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  • 89 221 Project

    Hey guys,

    I have been reading the forums for a while now but finally got around to making an account. Over this winter my brother and I are going to restore/ rebuild the Mako we grew up with.

    The boat is a 1989 mako 221 that was purchased by our father in the early 2000s. We used the boat every summer growing up but about four years ago the boat went out to pasture at my folks house in Vermont. The first few years we did our best to cover it with a makeshift tarp structure but the past two years it sat uncovered.









    A couple weeks ago we drove up to Vermont and towed the boat down to rhode island, where we both live and work.



    The initial plan was to remove and replace the fuel tank, redesign the console, replace all of the electronic and wiring, replace the transom, and re power the boat. We are about two weeks in and the initial plan has changed a lot.

    -Sumner

  • #2
    Just over two weeks ago the boat went into a warehouse where it will live for the winter. Here is a quick recap of what we have done so far.



    The first thing we did was drain the fuel tank. I had calculated that we had close to 50 gallons, thinking the tank was 110 gallons. We where able to syphon it out pretty easily and ended up with 35 gallons. Turns out the tank was 100 gallons and when I did my calculations the boat was not level. For lack of a better disposal option, I am going to slowly run it through my truck.

    Next we removed the console and in doing so we decided that there was no reason to save any of the existing wiring. I cut the majority of the wires only saving engine controls and a few of the bits that connect to electronics. We popped the console off and then removed the leaning post and the fuel tank lid. Everything came off super easy and the lack of sealant between the fuel tank lid and the hull was surprising.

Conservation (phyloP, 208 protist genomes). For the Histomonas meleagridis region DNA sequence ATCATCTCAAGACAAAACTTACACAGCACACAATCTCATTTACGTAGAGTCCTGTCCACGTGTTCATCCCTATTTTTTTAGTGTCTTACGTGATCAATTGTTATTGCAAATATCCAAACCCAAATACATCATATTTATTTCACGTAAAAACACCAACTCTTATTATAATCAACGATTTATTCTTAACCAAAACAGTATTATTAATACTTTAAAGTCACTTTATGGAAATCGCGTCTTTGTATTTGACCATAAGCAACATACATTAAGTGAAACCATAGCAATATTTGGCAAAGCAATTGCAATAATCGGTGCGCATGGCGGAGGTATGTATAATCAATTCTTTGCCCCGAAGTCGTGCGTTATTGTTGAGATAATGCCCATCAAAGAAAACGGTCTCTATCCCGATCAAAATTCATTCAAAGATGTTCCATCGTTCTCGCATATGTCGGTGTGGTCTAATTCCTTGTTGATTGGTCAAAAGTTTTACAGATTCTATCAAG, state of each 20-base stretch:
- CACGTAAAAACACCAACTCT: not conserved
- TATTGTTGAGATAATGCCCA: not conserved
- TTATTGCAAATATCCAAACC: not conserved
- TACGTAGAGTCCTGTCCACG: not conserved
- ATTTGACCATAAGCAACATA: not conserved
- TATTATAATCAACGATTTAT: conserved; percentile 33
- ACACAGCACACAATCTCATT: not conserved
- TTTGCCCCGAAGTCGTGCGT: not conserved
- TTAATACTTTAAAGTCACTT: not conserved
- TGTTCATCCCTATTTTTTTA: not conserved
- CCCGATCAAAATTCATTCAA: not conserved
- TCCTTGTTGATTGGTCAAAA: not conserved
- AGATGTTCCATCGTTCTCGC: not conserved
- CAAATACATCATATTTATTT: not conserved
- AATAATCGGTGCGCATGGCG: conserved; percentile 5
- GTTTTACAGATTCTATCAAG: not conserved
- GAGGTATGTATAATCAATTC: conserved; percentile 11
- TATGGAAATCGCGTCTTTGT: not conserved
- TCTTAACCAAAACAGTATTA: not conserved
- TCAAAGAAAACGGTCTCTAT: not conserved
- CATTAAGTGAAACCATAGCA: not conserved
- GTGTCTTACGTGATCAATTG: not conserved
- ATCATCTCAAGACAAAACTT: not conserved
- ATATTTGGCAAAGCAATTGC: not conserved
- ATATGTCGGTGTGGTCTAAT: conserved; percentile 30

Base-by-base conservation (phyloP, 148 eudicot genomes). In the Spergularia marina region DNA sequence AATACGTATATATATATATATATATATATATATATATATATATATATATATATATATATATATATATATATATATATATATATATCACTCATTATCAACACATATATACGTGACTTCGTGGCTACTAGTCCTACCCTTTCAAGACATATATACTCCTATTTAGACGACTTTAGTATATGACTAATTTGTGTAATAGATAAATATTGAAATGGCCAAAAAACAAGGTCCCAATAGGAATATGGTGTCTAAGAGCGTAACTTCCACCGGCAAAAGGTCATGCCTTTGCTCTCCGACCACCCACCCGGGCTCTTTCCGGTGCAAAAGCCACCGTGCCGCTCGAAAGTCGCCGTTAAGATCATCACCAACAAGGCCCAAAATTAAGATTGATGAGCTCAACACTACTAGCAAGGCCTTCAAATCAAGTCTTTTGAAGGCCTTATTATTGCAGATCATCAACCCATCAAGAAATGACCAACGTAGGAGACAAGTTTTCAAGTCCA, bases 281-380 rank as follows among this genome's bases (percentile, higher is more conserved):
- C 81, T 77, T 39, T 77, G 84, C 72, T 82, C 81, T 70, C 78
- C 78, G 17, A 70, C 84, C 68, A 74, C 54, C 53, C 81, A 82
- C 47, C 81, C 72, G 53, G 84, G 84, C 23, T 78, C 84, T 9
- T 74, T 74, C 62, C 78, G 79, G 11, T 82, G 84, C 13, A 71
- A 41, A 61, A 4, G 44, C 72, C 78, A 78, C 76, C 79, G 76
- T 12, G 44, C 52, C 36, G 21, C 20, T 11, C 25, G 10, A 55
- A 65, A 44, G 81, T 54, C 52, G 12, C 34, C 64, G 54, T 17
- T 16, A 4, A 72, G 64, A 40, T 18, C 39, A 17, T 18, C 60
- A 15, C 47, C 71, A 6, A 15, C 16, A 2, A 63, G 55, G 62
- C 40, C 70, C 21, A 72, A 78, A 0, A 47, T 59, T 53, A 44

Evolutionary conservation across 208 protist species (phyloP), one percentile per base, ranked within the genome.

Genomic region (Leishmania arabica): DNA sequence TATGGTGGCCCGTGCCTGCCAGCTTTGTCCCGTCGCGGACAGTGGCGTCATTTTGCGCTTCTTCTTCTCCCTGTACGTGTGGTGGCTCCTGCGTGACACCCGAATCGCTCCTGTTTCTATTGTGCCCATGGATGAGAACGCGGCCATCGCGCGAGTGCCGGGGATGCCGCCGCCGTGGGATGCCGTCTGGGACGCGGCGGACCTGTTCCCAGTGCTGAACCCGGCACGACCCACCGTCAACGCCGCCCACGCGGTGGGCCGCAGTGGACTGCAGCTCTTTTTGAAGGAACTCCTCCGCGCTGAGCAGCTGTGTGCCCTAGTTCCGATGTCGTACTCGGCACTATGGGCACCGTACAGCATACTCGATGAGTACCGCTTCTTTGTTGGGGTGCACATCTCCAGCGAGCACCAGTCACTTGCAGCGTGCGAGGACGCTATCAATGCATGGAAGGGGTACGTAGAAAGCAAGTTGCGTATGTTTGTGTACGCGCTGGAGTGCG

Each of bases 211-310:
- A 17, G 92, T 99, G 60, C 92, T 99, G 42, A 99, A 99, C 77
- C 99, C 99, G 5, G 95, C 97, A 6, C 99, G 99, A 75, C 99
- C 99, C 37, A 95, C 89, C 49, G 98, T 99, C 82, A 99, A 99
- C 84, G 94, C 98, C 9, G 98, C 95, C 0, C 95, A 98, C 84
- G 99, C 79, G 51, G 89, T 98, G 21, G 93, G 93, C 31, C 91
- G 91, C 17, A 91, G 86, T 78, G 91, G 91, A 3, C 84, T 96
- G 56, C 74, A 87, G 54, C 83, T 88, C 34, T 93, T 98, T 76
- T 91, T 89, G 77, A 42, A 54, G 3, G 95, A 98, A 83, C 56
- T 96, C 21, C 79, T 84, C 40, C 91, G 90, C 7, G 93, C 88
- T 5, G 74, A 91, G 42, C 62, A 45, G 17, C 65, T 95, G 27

The foam around the tank was soaked. We went in the first Saturday the boat was inside and went to town with a sawzall and crowbar. The wet foam came out easy and we had the sides of the tank clear in a couple hours. We rigged up two floor jacks with a 4x4 across the top of the tank and attached a few straps to it. It only took a few pumps for the tank to pop free. The epoxy paint or whatever the tank was coated in had degraded enough that the foam was no longer bonded to the tank.











    I cut the coffin out, where again we found more wet foam. We cleared all the foam aft of the front edge of where the coffin had been. It was clear that the foam forward was wet as well but we needed a few days to think about how far we wanted to go with the project.

    After a week of thinking and not much time to work on the boat we decided it was worth it to go the distance. The plan is to remove all of the foam and install a few bulkheads and replace a few select areas of the foam. I will elaborate on our rebuild plan in a later post.

    This past weekend we cut out the deck and the aft section of the cap just forward of the fish boxes. We are going to replace the transom from the inside and making the cut here seemed like the least intrusive place. I cut the deck leaving 3 inches around the perimeter. We opted to remove the deck instead of pulling the entire cap off in order to give us a base height that the bulkheads will need to be. We started removing the foam and found it to be wet all the way to the bow.










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    • #3